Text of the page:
By Paul Farhi
Washington Post Staff Writer
Tuesday, March 23, 2010; C10
For one last time, it was just like old times.
Sonny, Sam and Frank -- true Redskins fans don't need last names -- were back on the air again Monday, if only for an hour and if only to say goodbye to one another.
The occasion was Frank Herzog's retirement after 41 years as a TV and radio broadcaster in Washington, but the sub-theme during a tribute program on WTOP-FM was the 25 years Herzog spent calling Redskins games -- 23 of those with football legends Sonny Jurgensen and Sam Huff as his wingmen.
The Sonny-Sam-Frank team had seemed inseparable through all those Redskins glory years, when the team was winning Super Bowls and Herzog was stamping his signature call -- "Touchdown, Washington Redskins!" -- into the ears of a generation of fans. Herzog moved off the broadcasts in 2004 (Jurgensen and Huff continue to do games) and became an anchor at WTOP, the all-news station.
Although it has been six years since they've been on the radio together, the three men fell quickly back into their old form Monday morning, when Jurgensen phoned in from Florida and Huff called from his home in Middleburg. There was the old banter, the sometimes loopy give-and-take, the old towel-snapping humor and plenty of mutual respect.
"I didn't know much about football when I started," Herzog said on the air. "I really didn't. Just being around those two on the bus and on the plane -- I got my master's degree in professional football from these guys."
"He was the voice," Huff said. "We were there to help him. . . . We were a team, and Frank was the leader of me and Sonny."
Jurgensen agreed: "Frank was the only professional in the booth."
Herzog recalled being initially intimidated by working with Huff, who intimidated opposing quarterbacks and running backs as a Hall of Fame linebacker for the Redskins and New York Giants. In one of the first games they worked together, Herzog jumped up for the national anthem and promptly struck his head on a fluorescent light fixture. As the glass rained down, Herzog recalled thinking, " 'Oh, God, Huff's going to kill me. He's going to throw me out the window.' " Instead, Huff was laughing. "I said, 'Okay, I'm going to be all right,' " Herzog said.
Just to make the Redskins nostalgia complete, Herzog was joined in the studio by John Riggins, another Redskins legend-turned-broadcaster. Surprise call-in guests included former coach Joe Gibbs, cornerback Darrell Green, Hall of Fame Bullets player and coach Wes Unseld, and local broadcast icons Gordon Peterson, Johnny Holliday and James Brown.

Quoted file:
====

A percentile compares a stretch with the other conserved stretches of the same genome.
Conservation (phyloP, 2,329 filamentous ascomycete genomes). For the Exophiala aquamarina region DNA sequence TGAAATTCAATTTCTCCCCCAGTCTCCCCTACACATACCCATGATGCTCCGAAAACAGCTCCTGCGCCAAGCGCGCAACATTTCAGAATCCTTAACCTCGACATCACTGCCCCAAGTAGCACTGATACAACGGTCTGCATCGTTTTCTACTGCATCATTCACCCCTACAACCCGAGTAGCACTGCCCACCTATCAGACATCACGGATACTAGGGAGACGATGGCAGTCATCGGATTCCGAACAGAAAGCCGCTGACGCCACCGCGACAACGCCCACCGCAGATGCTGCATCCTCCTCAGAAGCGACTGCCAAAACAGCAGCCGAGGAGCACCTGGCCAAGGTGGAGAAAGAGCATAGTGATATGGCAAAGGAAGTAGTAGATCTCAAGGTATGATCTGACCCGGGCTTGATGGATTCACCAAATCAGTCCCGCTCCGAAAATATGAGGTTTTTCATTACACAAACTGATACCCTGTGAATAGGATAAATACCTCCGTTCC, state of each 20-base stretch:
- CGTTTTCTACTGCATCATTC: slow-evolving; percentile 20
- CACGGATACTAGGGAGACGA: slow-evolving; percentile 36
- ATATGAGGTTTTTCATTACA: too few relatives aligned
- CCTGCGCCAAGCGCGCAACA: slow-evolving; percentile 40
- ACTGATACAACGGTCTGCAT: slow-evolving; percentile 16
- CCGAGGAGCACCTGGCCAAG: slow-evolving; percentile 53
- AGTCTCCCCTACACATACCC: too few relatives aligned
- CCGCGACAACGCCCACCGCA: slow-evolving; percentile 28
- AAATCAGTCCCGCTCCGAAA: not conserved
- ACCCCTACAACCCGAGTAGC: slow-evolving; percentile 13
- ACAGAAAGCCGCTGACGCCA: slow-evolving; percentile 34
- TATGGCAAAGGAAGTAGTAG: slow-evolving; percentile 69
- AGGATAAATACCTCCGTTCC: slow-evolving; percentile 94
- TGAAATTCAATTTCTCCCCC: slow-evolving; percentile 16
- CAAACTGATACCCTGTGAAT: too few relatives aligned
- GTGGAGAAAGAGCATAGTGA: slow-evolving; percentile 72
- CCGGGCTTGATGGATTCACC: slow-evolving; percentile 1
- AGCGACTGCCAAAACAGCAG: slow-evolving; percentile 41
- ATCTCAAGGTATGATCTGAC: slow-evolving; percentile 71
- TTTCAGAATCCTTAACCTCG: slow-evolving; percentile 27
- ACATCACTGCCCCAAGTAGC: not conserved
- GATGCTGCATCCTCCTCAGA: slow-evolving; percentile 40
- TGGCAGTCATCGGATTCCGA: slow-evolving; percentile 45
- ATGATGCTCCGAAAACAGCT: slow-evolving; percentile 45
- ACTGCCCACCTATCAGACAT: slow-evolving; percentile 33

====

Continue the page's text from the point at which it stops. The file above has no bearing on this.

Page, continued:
Gibbs recalled that Herzog was the first to suggest that former Redskins owner Jack Kent Cooke was going to fire Gibbs after he started 0-5 in his first season as coach. Gibbs said he replied, "If I was [Cooke], I would." He added with a giggle: "I heard Frank is retiring, and it's about time. He forced me into two retirements, so it's about time for him."
Some of the more affectionate comments seemed to leave Herzog, who is 65, a bit tearful. "Allergies!" he insisted later.
Amid all the good wishes, the abrupt circumstances of Herzog's departure from the Redskins radio booth in 2004 were almost overlooked. Almost: WTOP political commentator Mark Plotkin brought up the subject at nearly the end of the hour. "The owner of the Washington Redskins should apologize and ask Frank Herzog back," ranted Plotkin. "No one can even remember the name of the guy who replaced him." (That would be Larry Michael.)
Herzog explained later that Redskins owner Daniel Snyder wasn't behind his firing; he was dumped by radio station WJFK-FM, which then held the rights to broadcast Redskins games.
"It was a money thing," Herzog said. "They wanted to use one of their employees, who had other responsibilities, so they could save one salary." As for Snyder: "He did all he could. I saw him later, and he looked me in the eye and shook my hand and said: 'I don't interfere with the decisions of other companies. It's their call to make.' "
On the other hand, he misses the Redskins. "If they were to ask me back, I'd think about it," he says. And after thinking about it, he adds, "Yeah, I'd go back."